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What the poet sees – insights from Jacques Coetzee on World Sight Day    
3 days ago



World Sight Day (14 October) [1] offers poetry lovers the chance to become familiar with the remarkable poet Jacques Coetzee, who won the Afrikaans category of the 2020 AVBOB Poetry Competition and published his poetry debut ‘An Illuminated Darkness’ with uHlanga Press. The collection also appeared in Braille with Blind SA making it available online for print-disabled readers. Additionally, it is available as an audio book online.
 
Jacques is a singer-songwriter in the band, Red Earth & Rust, and his classical voice training and musicianship underpin the structure, lyricism and sonority of his work. The poems are a searing exploration of life as a blind person – in places grateful and joyful, in places erotic and sensual, the poet has a wry, sly view of the world that is occasionally biting, often hilarious and inevitably tender.
            
The cover of An Illuminated Darkness is plain white, with the title and the author’s name in a stark black font. Additionally, the title is embossed in braille. For most, this will be their first encounter with the tactile experience of braille.
 
Jacques said, “Readers may tend to be more aware of the disability angle when encountering my poems than I was when writing them, and that’s fine with me. Some readers have said it helped them to challenge their stereotypes about disability. You know, we’re supposed to be nicer than most people. I’m very happy if my poems can help clear up such confusions.”
 
“In the poem ‘The Steps’ I revisit an adolescent version of myself who is trying to escape into other worlds by reading. Braille books are heavy, unwieldy things and I would carry them to places where I could be alone, and just lose myself in them. So I started imagining that fourteen-year-old version of me, and what it might have been like for him to discover a book of poems, in Braille, charting ways out of the labyrinth—and back in again, of course. I like to think of the Braille book as a kind of coded message, waiting to be found by the right person. Maybe all books are like that?”
 
Jacques is an active member of the South African poetry community, promoting, organising and participating in poetry events and festivals. Pre-COVID he co-hosted the weekly Off the Wall poetry series, and in February this year co-launched the weekly online readings of the Red Wheelbarrow Poetry Group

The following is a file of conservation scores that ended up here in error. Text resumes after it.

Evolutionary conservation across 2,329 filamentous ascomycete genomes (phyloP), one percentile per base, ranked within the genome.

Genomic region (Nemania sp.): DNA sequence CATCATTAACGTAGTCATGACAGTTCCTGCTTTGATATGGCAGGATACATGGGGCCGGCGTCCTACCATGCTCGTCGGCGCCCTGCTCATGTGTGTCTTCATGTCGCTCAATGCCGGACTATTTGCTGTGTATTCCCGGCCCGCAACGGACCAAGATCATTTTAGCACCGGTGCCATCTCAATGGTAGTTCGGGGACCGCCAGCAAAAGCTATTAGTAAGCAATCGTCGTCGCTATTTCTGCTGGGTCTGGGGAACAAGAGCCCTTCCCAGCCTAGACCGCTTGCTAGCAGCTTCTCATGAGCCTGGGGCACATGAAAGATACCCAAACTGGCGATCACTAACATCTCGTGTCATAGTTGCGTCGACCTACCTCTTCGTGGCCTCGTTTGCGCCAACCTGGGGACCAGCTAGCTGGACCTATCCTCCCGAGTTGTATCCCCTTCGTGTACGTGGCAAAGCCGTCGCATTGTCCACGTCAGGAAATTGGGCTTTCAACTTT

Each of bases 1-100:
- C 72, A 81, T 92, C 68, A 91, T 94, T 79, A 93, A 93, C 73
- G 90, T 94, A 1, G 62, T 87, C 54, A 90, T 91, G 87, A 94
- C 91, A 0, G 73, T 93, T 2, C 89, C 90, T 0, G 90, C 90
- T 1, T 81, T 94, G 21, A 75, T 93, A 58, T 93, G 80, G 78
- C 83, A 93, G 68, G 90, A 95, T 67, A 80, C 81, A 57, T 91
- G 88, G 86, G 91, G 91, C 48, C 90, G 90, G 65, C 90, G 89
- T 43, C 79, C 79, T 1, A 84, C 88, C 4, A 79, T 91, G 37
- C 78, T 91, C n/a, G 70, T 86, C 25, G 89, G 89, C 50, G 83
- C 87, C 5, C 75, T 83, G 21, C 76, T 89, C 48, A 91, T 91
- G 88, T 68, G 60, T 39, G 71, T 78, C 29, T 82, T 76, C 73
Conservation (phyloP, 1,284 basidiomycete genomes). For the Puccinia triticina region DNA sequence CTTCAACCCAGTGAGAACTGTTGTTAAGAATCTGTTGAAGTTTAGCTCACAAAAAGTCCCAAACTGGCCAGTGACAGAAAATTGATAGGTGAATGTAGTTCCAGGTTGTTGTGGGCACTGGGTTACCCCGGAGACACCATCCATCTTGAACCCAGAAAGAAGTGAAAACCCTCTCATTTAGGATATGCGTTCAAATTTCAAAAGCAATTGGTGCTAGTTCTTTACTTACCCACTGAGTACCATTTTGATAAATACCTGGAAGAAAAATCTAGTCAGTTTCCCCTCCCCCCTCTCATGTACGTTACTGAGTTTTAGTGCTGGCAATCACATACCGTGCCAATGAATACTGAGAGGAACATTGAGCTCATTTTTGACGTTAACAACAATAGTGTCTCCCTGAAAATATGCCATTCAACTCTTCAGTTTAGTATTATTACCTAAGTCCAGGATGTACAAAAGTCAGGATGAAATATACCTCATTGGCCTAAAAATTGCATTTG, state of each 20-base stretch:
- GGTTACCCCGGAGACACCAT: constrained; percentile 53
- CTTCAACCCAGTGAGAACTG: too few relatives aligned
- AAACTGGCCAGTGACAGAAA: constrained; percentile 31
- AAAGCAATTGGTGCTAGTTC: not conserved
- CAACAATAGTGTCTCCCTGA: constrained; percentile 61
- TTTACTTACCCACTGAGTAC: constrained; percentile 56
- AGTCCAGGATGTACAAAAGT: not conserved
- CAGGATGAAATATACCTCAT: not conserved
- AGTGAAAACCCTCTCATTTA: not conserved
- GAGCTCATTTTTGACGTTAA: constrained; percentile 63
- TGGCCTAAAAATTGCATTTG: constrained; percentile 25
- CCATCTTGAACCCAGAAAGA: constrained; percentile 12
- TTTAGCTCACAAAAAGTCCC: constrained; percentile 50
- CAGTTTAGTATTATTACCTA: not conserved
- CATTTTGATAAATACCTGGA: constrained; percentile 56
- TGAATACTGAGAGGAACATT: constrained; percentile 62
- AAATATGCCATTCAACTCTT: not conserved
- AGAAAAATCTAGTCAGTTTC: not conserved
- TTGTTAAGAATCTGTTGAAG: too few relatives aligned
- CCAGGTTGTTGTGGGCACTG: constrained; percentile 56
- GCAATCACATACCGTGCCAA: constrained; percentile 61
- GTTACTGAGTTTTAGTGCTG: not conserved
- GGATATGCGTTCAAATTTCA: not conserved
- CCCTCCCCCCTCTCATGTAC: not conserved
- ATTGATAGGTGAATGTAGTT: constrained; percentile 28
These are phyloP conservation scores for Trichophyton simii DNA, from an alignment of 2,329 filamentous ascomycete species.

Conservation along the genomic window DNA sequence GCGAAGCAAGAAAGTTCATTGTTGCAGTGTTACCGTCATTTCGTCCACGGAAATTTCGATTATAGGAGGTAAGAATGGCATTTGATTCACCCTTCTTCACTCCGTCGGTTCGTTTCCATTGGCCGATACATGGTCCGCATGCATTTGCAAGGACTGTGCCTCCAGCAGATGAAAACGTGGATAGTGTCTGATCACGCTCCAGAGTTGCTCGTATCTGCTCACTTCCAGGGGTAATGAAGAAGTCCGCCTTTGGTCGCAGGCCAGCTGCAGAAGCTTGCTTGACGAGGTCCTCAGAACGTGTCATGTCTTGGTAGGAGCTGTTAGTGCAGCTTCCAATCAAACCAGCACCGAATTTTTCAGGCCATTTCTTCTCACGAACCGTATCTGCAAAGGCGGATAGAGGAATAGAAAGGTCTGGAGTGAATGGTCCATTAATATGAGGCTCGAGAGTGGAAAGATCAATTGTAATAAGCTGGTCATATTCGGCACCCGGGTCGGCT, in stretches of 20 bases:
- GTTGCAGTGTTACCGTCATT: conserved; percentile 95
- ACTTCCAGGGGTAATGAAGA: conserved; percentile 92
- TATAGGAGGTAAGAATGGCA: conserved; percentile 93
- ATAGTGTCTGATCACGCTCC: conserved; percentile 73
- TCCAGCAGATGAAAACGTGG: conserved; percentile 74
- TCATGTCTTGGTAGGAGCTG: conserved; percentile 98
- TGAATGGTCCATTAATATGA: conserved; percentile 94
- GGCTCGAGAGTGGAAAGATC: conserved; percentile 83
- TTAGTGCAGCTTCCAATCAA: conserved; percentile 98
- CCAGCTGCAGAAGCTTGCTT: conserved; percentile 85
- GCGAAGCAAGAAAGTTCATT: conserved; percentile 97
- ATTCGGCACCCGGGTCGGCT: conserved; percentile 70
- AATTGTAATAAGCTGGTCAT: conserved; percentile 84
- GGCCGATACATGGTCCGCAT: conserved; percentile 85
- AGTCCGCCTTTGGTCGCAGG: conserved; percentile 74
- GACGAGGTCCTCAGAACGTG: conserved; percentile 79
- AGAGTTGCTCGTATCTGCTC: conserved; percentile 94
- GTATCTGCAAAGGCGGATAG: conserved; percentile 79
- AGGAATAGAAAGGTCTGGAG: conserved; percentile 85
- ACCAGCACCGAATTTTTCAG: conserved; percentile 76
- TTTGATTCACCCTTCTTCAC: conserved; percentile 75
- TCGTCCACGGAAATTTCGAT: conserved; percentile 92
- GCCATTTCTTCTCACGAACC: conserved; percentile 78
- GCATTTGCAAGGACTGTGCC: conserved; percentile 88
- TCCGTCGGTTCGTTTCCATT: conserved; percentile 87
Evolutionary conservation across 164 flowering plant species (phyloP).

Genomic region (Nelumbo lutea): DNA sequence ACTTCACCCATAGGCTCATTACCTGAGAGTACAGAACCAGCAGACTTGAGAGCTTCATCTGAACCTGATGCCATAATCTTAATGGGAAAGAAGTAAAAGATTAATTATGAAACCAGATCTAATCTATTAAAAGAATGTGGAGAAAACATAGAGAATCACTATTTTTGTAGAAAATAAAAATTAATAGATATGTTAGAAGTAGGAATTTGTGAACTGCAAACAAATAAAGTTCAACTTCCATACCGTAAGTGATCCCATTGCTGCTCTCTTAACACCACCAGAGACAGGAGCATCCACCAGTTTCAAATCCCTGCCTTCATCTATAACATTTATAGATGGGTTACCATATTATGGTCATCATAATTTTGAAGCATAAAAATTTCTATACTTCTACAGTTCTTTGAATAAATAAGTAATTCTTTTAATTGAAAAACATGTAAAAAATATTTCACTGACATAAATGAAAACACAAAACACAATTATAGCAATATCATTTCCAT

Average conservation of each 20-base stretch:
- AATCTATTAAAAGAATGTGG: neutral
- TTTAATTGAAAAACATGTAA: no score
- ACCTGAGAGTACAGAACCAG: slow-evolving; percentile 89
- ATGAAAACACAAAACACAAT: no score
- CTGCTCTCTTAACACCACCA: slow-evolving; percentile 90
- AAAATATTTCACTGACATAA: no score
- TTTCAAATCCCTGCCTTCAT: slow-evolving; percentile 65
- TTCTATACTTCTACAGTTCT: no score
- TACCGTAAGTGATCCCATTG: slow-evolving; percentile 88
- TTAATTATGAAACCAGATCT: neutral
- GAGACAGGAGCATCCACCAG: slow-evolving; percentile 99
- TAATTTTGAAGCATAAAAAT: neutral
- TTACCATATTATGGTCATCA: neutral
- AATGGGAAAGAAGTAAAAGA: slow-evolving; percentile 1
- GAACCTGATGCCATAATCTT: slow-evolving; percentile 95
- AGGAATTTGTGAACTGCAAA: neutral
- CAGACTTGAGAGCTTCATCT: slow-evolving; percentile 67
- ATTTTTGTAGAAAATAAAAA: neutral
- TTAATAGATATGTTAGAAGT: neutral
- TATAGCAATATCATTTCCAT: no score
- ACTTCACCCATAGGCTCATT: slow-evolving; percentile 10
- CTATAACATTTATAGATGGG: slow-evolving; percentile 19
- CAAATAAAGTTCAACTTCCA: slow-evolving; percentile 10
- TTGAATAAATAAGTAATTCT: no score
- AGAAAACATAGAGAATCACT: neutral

The AVBOB Poetry Competition prompted him to experiment in Afrikaans, his mother tongue. “A phrase by the poet, Boerneef, haunted me for years... Doepa vir allenigheid which translates as medicine for loneliness. When my cousin Johnny was murdered last year, I sensed a connection between his life and that phrase. I’ve been writing in Afrikaans more often since winning the competition. I wonder if I’ll say different things writing in my first language… I’ll have to wait and see.”
 
In ‘Mirrors’ the poet looks back at his 25-year-old self and explores his own mental health and concept of self.
 
MIRRORS
 
I thought I could keep my mind steady 
because I had escaped the despair of mirrors: 
never having to confront 
my own face, my share 
of the incompleteness 
of any solitary naked body. 
What could be sweeter than such ignorance? 
But everything I touch or listen to, 
every line of every poem, every chord of the song 
throws back some image of me: 
private, visceral, and touched 
by compassion, as if for someone else.
 
Today, on Kerouac’s crooked road 
across a vast continent, 
I saw myself again at twenty-five; 
not as I was then, 
but as I wanted to be when I first read it: 
one of the young men on the flatbed truck, 
racing across state lines; a man 
who could unhook himself from his own past, 
from his fierce shadow at noon, 
from the faces he sensed 
in the mind’s terrifying mirrors 
that only he could see.
 
“Reading and writing poetry enable me to step into something larger than myself, offering me a place where I can reimagine my own story, and tell it differently. But it also makes me feel part of a conversation reaching back thousands of years. You feel less alone with access to that. I feel it when I sing too, by the way—I feel it especially then, so I always try to achieve something like song in my poems. If I have a spiritual practice, it’s embodied in writing poetry and singing. When I don’t want to do these things, it’s a sure sign that something is wrong, that some conversation has to be deepened and changed.”
 
The AVBOB Poetry Project invites all poets to become part of the conversation that is deepening and changing literary life in all 11 official languages in South Africa. Register and enter online before 30 November at www.avbobpoetry.co.za!
 

[1] World Sight Day focuses global attention on vision impairment, including blindness. This year, the theme for World Sight Day is Love Your Eyes. Globally, at least 1 billion people have near- or distance-vision impairment that could be prevented or has yet to be addressed. Vision impairment affects people of all ages, with the majority being over the age of 50." - Source: World Health Organization (WHO)"



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